13 Comments

  1. Avatar

    This is just the natural flow of water, with seasonal fluctuations that sometimes keep the Everglades too wet and sometimes keep the Everglades to dry. The good news is that this is being taken care of through 62 separate projects to restore the natural water flow through the Florida estuaries. In the next few years the water issues in Florida will be resolved.

  2. Avatar

    Red tide has been a natural occurrence in Florida since before people settled in the areas around Lake Okeechobee and the Everglades. So is there really a direct link between the red tide and fish-killing pollution? I would look at the nitrogen leaking from septic tanks. The nitrogen feeds the algae growth which in turn reduces the ability of the seagrass to produce oxygen.

  3. Avatar

    I agree with Daisy. Also there is no direct link between the frequency or severity of Red tide and nutrient pollution, .

  4. Avatar

    There is a natural fresh water flow from the north to the south that has always occurred, ever after the feds altered the flow, it always flowed through the east and wet canals whenever it rained a lot. The only thing that is going to help the water flow and cleanliness issues in Florida is to store the water before it enters the lake. That mens water storage in the north. Luckily that is already happening thanks to the $16 billion project that is already underway.

  5. Avatar

    The Red tide has been happening in Florida for a long time. One solution would be to take a look at the 300,000 septic tanks that sit along waterways. Those are most definitely leaking into the water. They found traces of Slepnda in the water!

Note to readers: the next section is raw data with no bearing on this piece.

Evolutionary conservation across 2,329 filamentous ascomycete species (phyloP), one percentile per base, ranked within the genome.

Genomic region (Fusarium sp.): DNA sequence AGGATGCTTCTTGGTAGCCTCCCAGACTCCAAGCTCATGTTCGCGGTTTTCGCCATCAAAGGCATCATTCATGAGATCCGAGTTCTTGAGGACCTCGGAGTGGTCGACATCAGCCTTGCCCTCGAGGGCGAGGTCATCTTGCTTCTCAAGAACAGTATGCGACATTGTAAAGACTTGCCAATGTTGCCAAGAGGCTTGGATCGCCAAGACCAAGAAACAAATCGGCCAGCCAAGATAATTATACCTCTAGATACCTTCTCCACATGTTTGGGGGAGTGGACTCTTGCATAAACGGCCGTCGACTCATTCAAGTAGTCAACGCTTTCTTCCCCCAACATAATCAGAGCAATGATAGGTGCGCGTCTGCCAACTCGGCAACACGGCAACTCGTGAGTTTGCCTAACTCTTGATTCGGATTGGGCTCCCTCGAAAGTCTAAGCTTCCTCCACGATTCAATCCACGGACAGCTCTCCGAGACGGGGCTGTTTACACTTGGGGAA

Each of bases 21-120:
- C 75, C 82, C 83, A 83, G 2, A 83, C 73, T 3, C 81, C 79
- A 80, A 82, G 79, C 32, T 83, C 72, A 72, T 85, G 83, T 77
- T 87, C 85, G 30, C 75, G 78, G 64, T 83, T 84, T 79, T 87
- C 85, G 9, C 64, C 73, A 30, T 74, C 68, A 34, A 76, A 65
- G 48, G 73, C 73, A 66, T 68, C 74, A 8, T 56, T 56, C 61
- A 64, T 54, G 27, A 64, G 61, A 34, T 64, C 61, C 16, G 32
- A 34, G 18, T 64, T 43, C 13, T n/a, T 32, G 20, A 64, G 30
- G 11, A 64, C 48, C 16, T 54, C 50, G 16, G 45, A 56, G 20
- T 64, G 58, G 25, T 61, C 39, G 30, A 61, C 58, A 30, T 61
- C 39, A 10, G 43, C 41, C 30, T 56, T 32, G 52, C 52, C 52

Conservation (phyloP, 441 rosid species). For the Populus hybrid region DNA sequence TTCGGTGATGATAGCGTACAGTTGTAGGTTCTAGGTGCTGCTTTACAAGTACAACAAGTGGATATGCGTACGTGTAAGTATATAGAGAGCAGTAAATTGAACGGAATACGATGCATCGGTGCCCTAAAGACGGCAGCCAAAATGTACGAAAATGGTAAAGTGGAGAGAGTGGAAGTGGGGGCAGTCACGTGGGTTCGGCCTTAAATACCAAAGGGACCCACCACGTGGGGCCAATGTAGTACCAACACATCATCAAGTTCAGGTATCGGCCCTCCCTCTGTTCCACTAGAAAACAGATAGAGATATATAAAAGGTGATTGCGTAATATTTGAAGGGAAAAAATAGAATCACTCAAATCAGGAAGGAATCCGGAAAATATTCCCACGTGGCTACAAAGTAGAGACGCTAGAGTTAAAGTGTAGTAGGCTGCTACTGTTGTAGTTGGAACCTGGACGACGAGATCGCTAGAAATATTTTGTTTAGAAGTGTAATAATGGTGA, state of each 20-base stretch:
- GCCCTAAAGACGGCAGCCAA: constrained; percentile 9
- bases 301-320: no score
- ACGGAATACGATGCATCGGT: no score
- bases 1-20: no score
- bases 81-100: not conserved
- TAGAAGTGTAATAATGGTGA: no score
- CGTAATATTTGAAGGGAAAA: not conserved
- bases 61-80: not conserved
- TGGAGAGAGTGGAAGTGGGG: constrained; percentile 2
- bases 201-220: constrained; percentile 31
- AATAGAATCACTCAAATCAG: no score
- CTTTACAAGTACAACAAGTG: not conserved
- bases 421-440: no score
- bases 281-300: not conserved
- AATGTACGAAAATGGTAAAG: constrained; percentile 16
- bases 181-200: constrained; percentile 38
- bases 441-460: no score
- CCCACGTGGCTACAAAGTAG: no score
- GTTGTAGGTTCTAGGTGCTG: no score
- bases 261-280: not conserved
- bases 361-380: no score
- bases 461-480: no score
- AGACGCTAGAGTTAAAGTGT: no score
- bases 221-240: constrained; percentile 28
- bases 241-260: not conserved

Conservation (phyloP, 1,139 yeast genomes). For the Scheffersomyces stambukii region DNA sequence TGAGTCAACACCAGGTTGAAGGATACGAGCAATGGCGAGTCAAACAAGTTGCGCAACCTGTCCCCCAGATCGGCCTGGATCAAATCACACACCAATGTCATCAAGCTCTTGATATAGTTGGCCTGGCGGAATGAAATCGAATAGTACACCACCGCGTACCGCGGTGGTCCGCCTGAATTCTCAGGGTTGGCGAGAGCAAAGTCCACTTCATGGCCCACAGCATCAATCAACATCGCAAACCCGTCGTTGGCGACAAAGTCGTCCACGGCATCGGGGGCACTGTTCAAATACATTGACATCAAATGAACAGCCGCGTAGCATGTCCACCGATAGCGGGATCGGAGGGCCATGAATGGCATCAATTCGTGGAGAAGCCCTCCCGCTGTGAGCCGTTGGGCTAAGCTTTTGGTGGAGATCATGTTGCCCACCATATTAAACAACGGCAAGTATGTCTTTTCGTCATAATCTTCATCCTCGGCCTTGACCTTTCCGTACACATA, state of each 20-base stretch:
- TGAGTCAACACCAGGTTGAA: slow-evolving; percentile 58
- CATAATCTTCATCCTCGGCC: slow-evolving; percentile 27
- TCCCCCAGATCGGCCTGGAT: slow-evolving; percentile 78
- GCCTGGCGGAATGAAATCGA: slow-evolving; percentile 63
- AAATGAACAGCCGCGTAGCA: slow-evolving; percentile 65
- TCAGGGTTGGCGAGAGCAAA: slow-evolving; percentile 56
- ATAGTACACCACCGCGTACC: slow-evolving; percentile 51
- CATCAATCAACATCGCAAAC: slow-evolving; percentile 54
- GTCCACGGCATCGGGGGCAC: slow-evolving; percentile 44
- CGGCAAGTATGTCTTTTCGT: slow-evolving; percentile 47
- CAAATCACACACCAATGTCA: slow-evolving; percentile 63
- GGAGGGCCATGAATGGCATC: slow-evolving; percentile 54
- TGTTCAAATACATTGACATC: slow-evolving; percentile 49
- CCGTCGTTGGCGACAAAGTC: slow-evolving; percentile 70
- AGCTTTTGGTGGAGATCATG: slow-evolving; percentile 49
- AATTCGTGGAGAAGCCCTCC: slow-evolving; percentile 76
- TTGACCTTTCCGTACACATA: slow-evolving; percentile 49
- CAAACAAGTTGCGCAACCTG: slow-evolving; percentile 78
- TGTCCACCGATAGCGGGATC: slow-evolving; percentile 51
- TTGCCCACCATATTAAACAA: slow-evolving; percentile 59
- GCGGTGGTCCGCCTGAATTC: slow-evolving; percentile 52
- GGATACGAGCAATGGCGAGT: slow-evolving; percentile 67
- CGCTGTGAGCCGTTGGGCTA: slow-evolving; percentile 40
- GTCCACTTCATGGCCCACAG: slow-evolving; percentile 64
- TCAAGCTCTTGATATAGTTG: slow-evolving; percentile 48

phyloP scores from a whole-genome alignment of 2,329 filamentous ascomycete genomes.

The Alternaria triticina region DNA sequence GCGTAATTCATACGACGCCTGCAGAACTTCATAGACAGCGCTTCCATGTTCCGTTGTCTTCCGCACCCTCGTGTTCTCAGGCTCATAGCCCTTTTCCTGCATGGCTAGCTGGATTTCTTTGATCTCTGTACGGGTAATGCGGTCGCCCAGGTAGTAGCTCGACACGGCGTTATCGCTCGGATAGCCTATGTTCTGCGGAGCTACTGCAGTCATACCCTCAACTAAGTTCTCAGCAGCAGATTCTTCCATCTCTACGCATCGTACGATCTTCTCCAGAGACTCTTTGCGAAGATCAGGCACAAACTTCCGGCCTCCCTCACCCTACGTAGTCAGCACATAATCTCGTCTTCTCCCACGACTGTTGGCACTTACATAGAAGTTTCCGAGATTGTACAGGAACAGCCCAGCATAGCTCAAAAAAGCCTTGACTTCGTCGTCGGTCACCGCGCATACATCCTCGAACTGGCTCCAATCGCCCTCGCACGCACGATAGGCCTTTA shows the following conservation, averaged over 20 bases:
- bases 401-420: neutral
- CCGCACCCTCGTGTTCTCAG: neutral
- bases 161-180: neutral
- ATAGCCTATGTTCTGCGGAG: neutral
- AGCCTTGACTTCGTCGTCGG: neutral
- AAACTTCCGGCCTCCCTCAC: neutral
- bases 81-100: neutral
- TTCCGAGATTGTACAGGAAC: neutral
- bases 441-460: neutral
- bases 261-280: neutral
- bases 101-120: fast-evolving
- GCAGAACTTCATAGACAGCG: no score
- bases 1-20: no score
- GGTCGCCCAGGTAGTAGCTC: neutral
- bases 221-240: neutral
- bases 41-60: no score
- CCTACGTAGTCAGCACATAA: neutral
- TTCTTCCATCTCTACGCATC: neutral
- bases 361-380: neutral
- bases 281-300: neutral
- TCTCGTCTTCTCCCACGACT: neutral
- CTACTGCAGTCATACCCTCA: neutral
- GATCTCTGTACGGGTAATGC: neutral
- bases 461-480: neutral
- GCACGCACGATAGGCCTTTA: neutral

6. Avatar

    In order for us to solve these problems – we need to be able to store the water north of the Lake… as that is where 95% of the water flows from. COMMON SENSE.

  7. Avatar

    We all want cleaner and safer water…and to protect the environment. To do that – if any land is purchased… it should be purchased for storage North of the lake.

  8. Avatar

    Address the problem at the source – North of the lake. If we control a clean flow into the lake – these problems would be in the past.

  9. Avatar

    you know what makes the most sense to me? Cleaning the water BEFORE it enters Lake O. The only way to do that is to buy the land up in the North. Most of Lake O water comes from up north anyway.

  10. Avatar

    First off, there is no direct link between the frequency or severity of red tide and the nutrient pollution.
    Also, the red tides develop 10-40 miles offshore and have occurred in Florida long before most of us were even born.

  11. Avatar

    agreed Rob.

    this ‘red tide’ is really a part of nature. don’t believe the propaganda.

  12. Avatar

    The red tide has happened for years! it is a part of nature!!!

  13. Avatar

    These comments are ridiculous?!? These comments are 100% from US Sugar and their supporters. Every single one is from their full 1 page ads in the news papers. They don’t address the problem at hand, and redirect about completely different issues. 207 scientists have shot down everything except sending water south. Wake up people. Please help fix this because I don’t think our estuaries can take another release like this this past February.